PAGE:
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Maximiliaan L Notenboom, Giovanni Melina, Ismail El-Hamamsy, Johanna J M Takkenberg, Johanna J M Takkenberg, Magdi H Yacoub, et al.

November 08, 2023 | JACC: Cardiology


Importance: The Ross procedure as treatment for adults with aortic valve disease (AVD) has been the subject of renewed interest.

Objective: To evaluate the long-term clinical and echocardiographic outcomes following the Ross procedure for the treatment of adults with AVD.

Design, setting, and participants: This post hoc analysis of a randomized clinical trial included adult patients (age <69 years) who underwent a Ross procedure for the treatment of AVD, including those with active endocarditis, rheumatic AVD, decreased ejection fraction, and previous cardiac surgery. The trial, conducted from September 1, 1994, to May 31, 2001, compared homograft root replacement with the Ross procedure at a single center. Data after 2010 were collected retrospectively in November and December 2022.

Exposure: Ross procedure.

Main outcomes and measures: The primary end point was long-term survival among patients who underwent the Ross procedure compared with that in the age-, country of origin- and sex-matched general population. Secondary end points were freedom from any reintervention, autograft reintervention, or homograft reintervention and time-related valve function, autograft diameter, and functional status.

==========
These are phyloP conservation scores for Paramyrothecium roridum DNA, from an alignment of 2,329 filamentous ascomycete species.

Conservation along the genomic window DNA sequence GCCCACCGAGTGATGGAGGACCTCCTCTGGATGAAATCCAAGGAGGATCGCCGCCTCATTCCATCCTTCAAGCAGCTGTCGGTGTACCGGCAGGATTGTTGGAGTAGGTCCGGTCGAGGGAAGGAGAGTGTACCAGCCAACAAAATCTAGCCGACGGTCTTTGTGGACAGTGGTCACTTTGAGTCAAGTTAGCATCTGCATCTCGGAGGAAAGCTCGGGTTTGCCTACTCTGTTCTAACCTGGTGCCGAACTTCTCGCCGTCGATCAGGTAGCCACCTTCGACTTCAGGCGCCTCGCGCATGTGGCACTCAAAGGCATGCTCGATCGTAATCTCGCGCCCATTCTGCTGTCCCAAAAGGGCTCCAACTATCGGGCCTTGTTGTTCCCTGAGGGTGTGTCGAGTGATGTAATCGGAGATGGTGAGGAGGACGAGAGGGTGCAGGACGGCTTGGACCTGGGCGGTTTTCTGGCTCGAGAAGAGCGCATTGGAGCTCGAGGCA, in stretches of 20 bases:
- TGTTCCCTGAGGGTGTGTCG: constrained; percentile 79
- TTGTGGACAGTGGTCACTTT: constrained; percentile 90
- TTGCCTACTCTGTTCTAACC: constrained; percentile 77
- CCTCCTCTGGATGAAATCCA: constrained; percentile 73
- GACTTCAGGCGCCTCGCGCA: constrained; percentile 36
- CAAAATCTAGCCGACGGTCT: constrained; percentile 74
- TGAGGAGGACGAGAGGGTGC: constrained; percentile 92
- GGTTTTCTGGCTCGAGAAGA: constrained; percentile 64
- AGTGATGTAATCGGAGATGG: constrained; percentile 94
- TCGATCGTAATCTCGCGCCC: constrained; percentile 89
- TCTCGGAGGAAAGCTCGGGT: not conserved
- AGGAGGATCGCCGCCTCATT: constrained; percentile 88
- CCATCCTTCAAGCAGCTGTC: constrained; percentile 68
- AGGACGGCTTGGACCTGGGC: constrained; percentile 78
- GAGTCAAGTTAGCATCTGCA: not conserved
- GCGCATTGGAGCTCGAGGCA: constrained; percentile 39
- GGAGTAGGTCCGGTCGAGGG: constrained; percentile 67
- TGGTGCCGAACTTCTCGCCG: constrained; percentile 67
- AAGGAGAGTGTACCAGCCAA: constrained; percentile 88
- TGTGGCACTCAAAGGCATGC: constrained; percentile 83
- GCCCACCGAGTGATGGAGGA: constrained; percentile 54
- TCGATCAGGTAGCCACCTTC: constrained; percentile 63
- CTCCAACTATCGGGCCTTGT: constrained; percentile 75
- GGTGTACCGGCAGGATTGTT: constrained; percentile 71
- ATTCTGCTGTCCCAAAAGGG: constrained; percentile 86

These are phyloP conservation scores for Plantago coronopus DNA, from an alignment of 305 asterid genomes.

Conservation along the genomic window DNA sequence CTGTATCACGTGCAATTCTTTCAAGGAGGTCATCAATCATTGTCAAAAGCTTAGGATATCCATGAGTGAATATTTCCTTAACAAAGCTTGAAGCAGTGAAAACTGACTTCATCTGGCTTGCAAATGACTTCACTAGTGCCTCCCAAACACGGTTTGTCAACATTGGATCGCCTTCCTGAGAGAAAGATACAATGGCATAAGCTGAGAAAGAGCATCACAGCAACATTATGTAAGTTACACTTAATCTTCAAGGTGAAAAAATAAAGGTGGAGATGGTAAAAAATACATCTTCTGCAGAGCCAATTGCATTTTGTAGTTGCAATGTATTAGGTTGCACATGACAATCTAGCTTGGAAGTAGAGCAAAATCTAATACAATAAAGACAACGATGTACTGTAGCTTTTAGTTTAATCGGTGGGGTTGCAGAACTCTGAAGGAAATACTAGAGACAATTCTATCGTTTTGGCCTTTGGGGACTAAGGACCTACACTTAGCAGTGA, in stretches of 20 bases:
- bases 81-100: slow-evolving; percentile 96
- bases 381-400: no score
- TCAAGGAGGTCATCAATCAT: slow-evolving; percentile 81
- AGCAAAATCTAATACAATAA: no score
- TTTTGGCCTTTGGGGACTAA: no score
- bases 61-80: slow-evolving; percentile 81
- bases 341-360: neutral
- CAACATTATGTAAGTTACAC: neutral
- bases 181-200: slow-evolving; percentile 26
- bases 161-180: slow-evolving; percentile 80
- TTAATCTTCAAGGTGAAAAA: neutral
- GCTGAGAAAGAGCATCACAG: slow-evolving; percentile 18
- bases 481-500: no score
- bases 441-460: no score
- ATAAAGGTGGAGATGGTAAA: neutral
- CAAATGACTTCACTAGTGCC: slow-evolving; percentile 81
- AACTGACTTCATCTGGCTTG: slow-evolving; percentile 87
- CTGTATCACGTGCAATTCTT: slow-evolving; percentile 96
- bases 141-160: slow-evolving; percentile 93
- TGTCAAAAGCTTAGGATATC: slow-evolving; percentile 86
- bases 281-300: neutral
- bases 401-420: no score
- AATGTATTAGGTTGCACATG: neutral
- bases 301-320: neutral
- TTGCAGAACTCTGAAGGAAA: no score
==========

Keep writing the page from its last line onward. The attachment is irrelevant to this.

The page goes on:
Results: This study included 108 adults (92 [85%] male) with a median age of 38 years (range, 19-66 years). Median duration of clinical follow-up was 24.1 years (IQR, 22.6-26.1 years; 2488 patient-years), with 98% follow-up completeness. Of these patients, 9 (8%) had active endocarditis and 45 (42%) underwent reoperations. The main hemodynamic lesion was stenosis in 30 (28%) and regurgitation in 49 (45%). There was 1 perioperative death (0.9%). Twenty-five year survival was 83.0% (95% CI, 75.5%-91.2%), representing a relative survival of 99.1% (95% CI, 91.8%-100%) compared with the general population (83.7%). At 25 years, freedom from any reintervention was 71.1% (95% CI, 61.6%-82.0%); from autograft reintervention, 80.3% (95% CI, 71.9%-89.6%); and from homograft reintervention, 86.3% (95% CI, 79.0%-94.3%). Thirty-day mortality after the first Ross-related reintervention was 0% and after all Ross-related reinterventions was 3.8% (n = 1); 10-year survival after reoperation was 96.2% (95% CI, 89.0%-100%).

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